Haim's performance Friday afternoon in the Outdoor Theatre was its first at the Coachella Valley Music and Arts Festival.
But with their long center-part hair and their short denim cut-offs, the three sisters who make up this L.A. pop-rock trio look like they invented Coachella: Two out of every three women walking around Friday could easily have passed for Danielle, Este or Alana Haim. Consider them the festival's hipster-hippie spirit animals, finally returned to the den.
In fact, Este said midway through the group's set, she's a Coachella veteran, having come as a fan every year since 2004. But this was the first time she didn't jump a fence or otherwise sneak in, she added. Then she offered an apology to the show's promoter: "Sorry, Goldenvoice."
Haim doesn't just look like it belongs here; its music -- a clever refashioning of '70s-era rock with the slick textures of '80s-era soul -- fits right in at Coachella, where nothing from the past is safe from rescue.
The band's profile, too, is in keeping with the Coachella brand: cool but inviting; big but not too big; beloved by tastemakers yet recognizable to the mainstream. A hit act, in other words, that doesn't feel like a hit act.
Or at least that used to be the festival's brand.
Though Haim was received well enough as it ran through songs from last year's "Days Are Gone," the crowd's response wasn't much compared to the roar Bastille inspired later Friday from an overflow audience at the Mojave tent.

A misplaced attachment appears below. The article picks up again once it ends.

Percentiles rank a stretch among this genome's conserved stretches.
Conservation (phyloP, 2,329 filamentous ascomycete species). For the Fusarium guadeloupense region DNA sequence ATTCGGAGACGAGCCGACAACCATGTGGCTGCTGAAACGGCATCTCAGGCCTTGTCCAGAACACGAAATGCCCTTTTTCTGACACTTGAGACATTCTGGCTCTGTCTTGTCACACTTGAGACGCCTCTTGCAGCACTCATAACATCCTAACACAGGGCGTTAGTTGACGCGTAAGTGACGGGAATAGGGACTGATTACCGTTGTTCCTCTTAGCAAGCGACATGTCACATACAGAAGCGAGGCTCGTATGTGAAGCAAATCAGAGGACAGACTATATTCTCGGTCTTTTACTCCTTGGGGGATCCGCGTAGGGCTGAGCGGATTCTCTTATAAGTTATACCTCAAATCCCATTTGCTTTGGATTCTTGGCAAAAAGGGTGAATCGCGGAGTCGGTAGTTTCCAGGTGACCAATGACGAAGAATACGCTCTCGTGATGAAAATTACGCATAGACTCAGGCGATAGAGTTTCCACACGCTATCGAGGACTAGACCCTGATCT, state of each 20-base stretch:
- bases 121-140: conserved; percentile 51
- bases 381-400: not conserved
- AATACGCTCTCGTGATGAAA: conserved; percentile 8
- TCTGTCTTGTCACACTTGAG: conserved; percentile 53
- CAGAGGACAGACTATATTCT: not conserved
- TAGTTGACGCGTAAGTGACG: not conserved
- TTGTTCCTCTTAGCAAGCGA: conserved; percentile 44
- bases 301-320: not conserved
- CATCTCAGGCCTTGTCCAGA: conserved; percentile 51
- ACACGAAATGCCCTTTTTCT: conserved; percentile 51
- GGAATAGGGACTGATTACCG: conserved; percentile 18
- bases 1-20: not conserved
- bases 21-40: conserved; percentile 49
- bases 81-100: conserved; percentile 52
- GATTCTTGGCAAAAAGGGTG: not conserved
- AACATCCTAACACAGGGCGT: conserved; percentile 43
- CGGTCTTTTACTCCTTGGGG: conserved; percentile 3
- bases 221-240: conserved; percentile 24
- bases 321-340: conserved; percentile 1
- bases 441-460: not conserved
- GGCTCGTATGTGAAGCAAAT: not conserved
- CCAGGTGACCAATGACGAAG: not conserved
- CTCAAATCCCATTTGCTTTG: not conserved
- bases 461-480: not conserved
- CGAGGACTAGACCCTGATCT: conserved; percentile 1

Bastille is the English band behind the top-10 single "Pompeii"; it's also one of a sizable number of acts at Coachella this year -- along with Lorde, Pharrell Williams and Capital Cities, all due to perform Saturday -- whose success is happening squarely in the mainstream. Tastemakers may have launched them, but now their hits feel like hits.
Which doesn't mean they're much to behold.
Bastille was exceedingly dull Friday in its afternoon set, a faceless alt-rock machine pumping out jock-jammy variations on the kind of lightly bionic guitar music we're also getting these days from Imagine Dragons and Awolnation. A surprise appearance by the rapper Angel Haze briefly enlivened the proceedings, and "Pompeii," as irritating as it is, triggered a reaction among the band's fans that was its own thrill.
But that reaction was remarkably short-lived. Five seconds after "Pompeii" ended -- maybe less -- much of Bastille's audience had vacated the Mojave, hit-seekers in search of another hit.